Screen Savors: Two for the funny

Taking shots at just about anything and everything, two British comedians prove that if you can't laugh at it, it's not worth showing on TV in 'The Armstrong and Miller Show.'

armstrong and miller (photo credit: )
armstrong and miller
(photo credit: )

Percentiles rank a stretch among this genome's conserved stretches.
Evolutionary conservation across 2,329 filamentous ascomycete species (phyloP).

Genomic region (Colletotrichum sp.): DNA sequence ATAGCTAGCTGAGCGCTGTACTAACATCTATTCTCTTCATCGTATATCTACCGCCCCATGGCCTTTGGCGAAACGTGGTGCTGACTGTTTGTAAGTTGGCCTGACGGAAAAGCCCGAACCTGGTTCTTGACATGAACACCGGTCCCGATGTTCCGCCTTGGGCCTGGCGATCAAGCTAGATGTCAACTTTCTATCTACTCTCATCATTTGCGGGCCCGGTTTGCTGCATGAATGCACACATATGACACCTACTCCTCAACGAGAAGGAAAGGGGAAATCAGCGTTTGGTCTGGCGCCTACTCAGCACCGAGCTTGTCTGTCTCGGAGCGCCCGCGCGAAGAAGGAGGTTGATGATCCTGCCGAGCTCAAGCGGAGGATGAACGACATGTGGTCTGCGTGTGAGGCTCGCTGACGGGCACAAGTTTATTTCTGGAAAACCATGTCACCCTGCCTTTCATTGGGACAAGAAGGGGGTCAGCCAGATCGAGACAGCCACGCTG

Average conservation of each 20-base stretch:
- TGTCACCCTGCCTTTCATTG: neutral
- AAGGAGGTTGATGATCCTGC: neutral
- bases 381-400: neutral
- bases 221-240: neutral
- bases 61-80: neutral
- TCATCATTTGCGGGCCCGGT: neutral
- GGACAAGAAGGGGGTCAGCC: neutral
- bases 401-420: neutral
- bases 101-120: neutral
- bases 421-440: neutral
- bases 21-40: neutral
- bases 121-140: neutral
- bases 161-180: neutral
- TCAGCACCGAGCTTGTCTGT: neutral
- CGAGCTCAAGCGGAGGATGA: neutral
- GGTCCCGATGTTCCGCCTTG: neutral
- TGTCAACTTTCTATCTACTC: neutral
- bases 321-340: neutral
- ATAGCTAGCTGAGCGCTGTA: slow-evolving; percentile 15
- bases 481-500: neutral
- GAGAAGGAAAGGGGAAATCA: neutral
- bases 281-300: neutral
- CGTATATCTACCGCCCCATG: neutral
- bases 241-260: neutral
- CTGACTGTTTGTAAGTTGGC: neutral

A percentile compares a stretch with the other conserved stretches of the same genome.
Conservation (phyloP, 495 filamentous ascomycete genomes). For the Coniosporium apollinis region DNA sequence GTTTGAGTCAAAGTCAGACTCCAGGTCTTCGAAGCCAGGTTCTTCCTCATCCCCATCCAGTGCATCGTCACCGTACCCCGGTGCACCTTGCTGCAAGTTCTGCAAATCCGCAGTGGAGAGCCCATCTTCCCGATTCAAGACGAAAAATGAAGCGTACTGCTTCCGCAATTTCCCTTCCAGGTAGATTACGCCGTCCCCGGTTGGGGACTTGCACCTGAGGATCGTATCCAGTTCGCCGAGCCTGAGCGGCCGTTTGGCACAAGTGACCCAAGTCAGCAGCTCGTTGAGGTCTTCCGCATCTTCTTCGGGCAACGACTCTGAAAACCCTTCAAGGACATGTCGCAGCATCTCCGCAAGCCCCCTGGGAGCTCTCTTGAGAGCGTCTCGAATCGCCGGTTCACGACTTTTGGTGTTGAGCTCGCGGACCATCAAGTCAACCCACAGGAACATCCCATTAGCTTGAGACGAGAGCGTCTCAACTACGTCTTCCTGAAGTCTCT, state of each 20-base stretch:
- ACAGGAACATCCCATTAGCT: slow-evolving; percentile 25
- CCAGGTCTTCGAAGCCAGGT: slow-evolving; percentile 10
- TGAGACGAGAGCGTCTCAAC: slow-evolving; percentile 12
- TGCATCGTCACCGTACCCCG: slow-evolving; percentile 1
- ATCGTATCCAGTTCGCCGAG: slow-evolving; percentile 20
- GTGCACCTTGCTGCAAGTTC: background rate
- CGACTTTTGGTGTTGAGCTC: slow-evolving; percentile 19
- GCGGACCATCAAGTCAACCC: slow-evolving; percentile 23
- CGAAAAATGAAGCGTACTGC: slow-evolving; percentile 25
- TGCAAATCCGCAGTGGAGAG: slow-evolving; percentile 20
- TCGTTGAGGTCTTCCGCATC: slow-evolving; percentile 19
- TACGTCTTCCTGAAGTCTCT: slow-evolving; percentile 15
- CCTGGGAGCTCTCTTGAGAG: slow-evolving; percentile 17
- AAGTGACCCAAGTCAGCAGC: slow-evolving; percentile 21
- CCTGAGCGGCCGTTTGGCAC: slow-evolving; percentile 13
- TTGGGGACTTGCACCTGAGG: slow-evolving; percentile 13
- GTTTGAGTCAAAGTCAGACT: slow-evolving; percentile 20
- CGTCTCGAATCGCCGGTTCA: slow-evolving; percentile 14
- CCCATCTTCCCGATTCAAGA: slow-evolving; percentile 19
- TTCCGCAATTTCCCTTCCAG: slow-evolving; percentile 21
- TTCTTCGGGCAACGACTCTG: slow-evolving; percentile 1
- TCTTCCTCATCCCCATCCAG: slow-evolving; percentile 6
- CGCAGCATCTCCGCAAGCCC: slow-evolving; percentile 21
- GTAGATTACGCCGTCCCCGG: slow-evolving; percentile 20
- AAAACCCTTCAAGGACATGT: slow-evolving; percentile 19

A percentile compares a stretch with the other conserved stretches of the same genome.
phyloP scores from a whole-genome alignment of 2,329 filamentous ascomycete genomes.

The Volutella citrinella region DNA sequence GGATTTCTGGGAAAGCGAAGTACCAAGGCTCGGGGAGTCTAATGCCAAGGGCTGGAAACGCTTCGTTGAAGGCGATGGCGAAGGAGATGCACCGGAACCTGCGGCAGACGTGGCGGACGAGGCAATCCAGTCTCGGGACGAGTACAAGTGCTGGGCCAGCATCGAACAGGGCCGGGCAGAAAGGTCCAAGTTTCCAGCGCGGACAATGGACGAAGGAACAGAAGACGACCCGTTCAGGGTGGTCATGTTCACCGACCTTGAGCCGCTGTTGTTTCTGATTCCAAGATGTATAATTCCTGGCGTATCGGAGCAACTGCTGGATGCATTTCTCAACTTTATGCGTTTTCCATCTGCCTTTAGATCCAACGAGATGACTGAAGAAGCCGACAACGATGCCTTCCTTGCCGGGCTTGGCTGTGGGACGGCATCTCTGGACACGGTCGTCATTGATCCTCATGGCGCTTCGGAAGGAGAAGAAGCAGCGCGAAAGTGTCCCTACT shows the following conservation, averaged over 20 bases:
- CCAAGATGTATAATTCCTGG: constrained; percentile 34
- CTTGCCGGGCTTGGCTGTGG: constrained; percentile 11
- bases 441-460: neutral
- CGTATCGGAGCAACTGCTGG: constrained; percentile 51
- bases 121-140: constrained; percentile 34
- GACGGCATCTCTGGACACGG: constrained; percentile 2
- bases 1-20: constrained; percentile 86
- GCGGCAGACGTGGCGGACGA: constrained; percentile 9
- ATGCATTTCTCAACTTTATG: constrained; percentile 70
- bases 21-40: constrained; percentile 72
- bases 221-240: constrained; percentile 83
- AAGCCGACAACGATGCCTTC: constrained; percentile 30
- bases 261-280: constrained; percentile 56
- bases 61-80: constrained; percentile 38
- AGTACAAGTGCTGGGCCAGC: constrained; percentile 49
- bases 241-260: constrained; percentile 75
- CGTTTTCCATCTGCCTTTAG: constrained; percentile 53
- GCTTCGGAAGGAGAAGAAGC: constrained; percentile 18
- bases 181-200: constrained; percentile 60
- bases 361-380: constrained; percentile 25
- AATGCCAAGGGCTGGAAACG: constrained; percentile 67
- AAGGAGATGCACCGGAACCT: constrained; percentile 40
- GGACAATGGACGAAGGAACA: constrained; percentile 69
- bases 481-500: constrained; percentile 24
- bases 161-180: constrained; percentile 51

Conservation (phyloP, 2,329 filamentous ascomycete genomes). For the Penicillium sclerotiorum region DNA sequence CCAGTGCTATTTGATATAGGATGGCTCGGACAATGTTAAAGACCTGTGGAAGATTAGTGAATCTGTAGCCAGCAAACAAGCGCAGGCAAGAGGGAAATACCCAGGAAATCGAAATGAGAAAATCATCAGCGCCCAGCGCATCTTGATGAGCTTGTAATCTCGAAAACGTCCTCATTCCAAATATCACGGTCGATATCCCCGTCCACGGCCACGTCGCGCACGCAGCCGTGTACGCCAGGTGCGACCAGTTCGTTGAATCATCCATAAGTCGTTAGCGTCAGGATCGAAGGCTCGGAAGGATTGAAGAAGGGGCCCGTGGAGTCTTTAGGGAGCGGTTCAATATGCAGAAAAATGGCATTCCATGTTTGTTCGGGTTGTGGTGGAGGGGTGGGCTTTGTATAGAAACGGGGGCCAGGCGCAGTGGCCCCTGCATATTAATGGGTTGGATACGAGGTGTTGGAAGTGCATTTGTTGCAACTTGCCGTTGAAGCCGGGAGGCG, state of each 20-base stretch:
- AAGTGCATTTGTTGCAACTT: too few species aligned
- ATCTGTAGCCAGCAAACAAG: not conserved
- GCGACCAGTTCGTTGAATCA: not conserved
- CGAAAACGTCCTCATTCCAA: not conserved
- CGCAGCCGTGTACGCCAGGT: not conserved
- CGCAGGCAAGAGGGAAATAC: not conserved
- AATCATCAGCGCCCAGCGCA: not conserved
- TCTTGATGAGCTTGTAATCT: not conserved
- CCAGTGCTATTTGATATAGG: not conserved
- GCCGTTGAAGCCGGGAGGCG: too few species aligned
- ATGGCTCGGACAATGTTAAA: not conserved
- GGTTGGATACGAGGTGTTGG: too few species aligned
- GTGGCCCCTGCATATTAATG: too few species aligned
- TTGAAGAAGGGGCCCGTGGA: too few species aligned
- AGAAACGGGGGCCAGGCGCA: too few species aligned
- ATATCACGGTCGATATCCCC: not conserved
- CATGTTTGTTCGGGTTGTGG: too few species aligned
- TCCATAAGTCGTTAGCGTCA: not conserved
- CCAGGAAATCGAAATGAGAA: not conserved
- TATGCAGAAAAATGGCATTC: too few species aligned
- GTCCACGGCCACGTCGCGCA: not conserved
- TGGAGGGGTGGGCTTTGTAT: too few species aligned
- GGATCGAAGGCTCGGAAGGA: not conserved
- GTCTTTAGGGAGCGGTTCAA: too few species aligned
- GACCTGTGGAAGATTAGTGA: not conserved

The Armstrong and Miller Show isn't everybody's cup of tea. Especially if you don't fancy your dentist regaling you with every disgusting place he's had his hands of late. But the UK Channel 1's program, screening locally on Yes Stars Comedy, is about as soothing as a shot of Novocain to quell our modern woes, with its mostly hilarious sketches and characters. Back at the dentist's office, an unfortunate patient is forced to hear exactly what gross things the dentist's hands have been up to as the doc prepares to stick them in the poor bloke's mouth. This is just one of the running gags offered in this series of blackout sketches that star Alexander Armstrong and Ben Miller. Despite having run from 1997 to 2001, picked up again in 2007, this duo is new to this non-Brit who's pleased to make their acquaintance. Featuring about a dozen vignettes per episode, the show certainly pulls no punches. How else to explain a program in which a character is busy having sex with a watermelon while his wife hollers up that JFK has just been killed? There are definitely no sacred cows in this show - not even the Pope or Santa Claus. After blessing the masses at St. Peter's Square or bouncing a young child on his leg, respectively, each simply orders an underling to, "kill them" - a repeating gag in the show. Much like Monty Python, the show succeeds by smartly employing shocking or absurd notions. One of our favorites was a bastard of a chef who constantly chews out his staff. When a member of which has finally had enough, he hits him with a skillet. Of course, there's no way the sketch ends there. The rest of the staff joins in with their respective kitchen gear until they've killed their tormentor. "He certainly makes a fine casserole," says one diner partaking in that evening's special. "Doesn't he now," the murderous waiter offers with a knowing reply. It's the sheer variety and cheekiness of the bits and pieces that makes it so much fun. Fans of Jane Austen-like novels will undoubtedly enjoy the dance numbers. In them, the participants' make breathless references to their bursting bodices - and other articles of clothing - straining for a moment of raw, passionate sex. And then there are the sequences portraying a couple of RAF airmen, talking in a kind of modern jive, which goes on to include a similarly parodied Churchill. Beyond priceless, they exemplify the great comic timing between the pair. Our particular favorite was the sketch titled, "The Origin of Art Criticism." In it, the two appear as cavemen examining, for its artistic value, an image of a mammoth, chiseled on a rock face. "It doesn't even look like a mammoth," Miller says. "It looks like a squirrel with a horn." Armstrong insists, "It's not important that it look like a mammoth. What's important is that it feel like a mammoth." Miller calls him a wanker and walks away. Then, in yet another sketch, there are a variety of failed individuals who've decided to do the next best thing: teach. "Failed in the real world?" the announcer asks, "Then why not be a teacher?" And, in what at first seems like a light-hearted outing in the park, the son asks Armstrong, playing the dad, why things didn't work out between him and his mom. Without hesitation he tells him, "It was all your fault…sadly, you destroyed our relationship," and then challenged the shocked youth a jolly race to the cafe. In one of the more devilish scenarios, Miller heads off to BBC 1 headquarters to star in the fictitious program Who Do You Think You Are, in which famous people find out more about their families. Anxious to know more about his mother's side of the family, the researcher is happy to inform him that in 1921 his grandmother earned her wages as a whore. "But not to worry," he's informed. The 1931 census shows that she had moved up to brothel keeper - "management" notes the researcher. Dad's side turns out not much better. He worked at a bottling plant where, after work, he'd offer young boys candy for dalliances, warning them not to tell their parents. Finally, another favorite features Armstrong as the prime minister, walking quickly down the hall - West Wing style - while a bevy of advisers offer him totally useless advice. "Bruce Lee was the hardest man who ever lived," he's told by one ahead of his next important meeting. We can only hope our new PM fares at least as well as this British duo and that the good folks at Eretz Nehederet keep up the kind of jibes at the government that Armstrong and Miller take at life in the UK. The Armstrong and Miller Show airs on Yes Stars Comedy, Saturdays at 8 p.m., Sundays at 8:30 p.m. and Mondays at 7:30 p.m.